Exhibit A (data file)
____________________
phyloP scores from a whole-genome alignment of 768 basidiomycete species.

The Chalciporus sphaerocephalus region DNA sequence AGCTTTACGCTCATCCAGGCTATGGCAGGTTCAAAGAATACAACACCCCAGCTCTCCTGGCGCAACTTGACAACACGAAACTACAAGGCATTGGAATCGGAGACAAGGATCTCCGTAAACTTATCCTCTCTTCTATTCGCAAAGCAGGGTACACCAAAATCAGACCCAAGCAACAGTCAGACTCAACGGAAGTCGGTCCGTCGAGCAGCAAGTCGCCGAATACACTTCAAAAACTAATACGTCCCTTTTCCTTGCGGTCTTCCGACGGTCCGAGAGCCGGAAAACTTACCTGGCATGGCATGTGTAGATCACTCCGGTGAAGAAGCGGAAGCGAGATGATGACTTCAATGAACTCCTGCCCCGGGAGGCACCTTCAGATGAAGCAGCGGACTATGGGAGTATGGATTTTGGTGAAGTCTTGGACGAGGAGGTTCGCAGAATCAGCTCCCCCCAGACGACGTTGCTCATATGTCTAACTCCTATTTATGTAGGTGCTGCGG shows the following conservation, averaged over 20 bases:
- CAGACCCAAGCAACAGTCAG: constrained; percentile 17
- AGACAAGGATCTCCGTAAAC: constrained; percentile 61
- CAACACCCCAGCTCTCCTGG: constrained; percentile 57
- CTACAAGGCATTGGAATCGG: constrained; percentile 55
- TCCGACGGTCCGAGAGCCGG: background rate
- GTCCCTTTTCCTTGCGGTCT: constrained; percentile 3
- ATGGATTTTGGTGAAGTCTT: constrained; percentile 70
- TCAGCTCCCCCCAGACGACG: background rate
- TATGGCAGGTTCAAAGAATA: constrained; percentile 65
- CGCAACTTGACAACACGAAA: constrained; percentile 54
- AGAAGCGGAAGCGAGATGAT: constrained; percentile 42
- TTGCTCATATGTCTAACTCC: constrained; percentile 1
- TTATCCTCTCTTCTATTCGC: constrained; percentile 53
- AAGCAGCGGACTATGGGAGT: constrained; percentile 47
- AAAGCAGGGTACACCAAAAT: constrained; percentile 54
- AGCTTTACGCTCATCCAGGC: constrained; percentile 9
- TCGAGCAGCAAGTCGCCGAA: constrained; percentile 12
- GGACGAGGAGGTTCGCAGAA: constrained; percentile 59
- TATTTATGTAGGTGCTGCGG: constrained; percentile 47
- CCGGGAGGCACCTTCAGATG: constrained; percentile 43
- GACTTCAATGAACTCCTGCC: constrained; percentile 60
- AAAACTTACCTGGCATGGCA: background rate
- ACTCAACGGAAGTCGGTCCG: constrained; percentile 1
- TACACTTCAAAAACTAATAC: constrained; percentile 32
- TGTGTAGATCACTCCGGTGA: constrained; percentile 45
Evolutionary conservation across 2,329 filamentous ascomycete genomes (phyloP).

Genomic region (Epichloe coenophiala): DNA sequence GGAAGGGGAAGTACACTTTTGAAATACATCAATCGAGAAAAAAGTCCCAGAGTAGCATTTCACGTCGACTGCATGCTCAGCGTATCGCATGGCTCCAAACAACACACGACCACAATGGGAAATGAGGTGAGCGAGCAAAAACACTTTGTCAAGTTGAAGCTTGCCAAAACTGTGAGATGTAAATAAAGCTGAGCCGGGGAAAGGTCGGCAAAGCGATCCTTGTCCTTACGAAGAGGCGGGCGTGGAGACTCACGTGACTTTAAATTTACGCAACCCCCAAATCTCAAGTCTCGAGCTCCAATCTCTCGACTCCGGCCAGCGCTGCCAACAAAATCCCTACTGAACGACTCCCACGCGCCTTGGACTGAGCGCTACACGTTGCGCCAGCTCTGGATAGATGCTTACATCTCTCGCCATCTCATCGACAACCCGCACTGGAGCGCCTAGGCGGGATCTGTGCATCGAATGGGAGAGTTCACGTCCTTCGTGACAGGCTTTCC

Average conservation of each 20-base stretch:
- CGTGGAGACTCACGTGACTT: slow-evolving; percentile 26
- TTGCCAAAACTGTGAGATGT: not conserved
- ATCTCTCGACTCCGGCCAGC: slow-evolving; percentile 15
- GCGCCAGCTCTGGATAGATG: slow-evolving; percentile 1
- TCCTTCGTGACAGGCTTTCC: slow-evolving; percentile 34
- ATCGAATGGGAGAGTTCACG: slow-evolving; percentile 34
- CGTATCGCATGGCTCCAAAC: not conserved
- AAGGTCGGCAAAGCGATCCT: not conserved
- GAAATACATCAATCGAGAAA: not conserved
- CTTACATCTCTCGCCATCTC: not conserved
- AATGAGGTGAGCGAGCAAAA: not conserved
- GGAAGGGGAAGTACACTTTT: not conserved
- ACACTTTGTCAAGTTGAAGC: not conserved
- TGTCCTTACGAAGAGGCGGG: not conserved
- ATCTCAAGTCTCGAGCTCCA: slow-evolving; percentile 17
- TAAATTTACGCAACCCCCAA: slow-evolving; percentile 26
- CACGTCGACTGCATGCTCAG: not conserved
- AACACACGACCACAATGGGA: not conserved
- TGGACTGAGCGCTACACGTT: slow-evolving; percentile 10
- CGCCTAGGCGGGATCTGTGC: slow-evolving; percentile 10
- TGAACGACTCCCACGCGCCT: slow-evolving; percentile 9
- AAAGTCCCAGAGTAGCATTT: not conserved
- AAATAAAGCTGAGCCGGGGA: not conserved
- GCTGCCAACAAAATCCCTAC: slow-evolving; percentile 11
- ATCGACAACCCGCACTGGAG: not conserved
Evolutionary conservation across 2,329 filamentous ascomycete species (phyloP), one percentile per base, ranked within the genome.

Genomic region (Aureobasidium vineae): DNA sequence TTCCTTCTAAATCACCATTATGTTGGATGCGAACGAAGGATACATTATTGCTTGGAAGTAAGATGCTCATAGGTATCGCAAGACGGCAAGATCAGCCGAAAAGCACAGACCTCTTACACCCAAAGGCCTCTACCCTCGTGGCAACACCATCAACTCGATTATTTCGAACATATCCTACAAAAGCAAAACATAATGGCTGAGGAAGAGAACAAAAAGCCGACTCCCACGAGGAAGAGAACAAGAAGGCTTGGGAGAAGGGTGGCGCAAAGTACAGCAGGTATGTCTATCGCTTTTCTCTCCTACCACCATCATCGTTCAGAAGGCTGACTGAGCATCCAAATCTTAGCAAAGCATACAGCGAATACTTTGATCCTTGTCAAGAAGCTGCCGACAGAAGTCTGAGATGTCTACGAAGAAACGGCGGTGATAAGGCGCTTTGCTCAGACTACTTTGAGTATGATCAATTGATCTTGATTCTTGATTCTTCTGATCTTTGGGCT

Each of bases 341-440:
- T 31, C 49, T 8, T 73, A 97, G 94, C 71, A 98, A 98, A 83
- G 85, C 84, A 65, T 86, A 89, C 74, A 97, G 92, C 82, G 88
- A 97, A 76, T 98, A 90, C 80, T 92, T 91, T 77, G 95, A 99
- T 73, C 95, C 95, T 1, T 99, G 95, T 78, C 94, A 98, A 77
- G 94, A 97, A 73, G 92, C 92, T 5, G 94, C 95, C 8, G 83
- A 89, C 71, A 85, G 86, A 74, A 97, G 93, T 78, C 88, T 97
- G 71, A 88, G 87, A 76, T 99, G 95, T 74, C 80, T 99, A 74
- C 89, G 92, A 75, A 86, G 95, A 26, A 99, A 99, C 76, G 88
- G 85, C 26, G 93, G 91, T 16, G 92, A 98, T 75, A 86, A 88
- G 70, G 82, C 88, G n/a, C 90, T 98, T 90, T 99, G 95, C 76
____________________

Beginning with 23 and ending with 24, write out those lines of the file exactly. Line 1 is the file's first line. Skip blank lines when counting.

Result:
- GACTTCAATGAACTCCTGCC: constrained; percentile 60
- AAAACTTACCTGGCATGGCA: background rate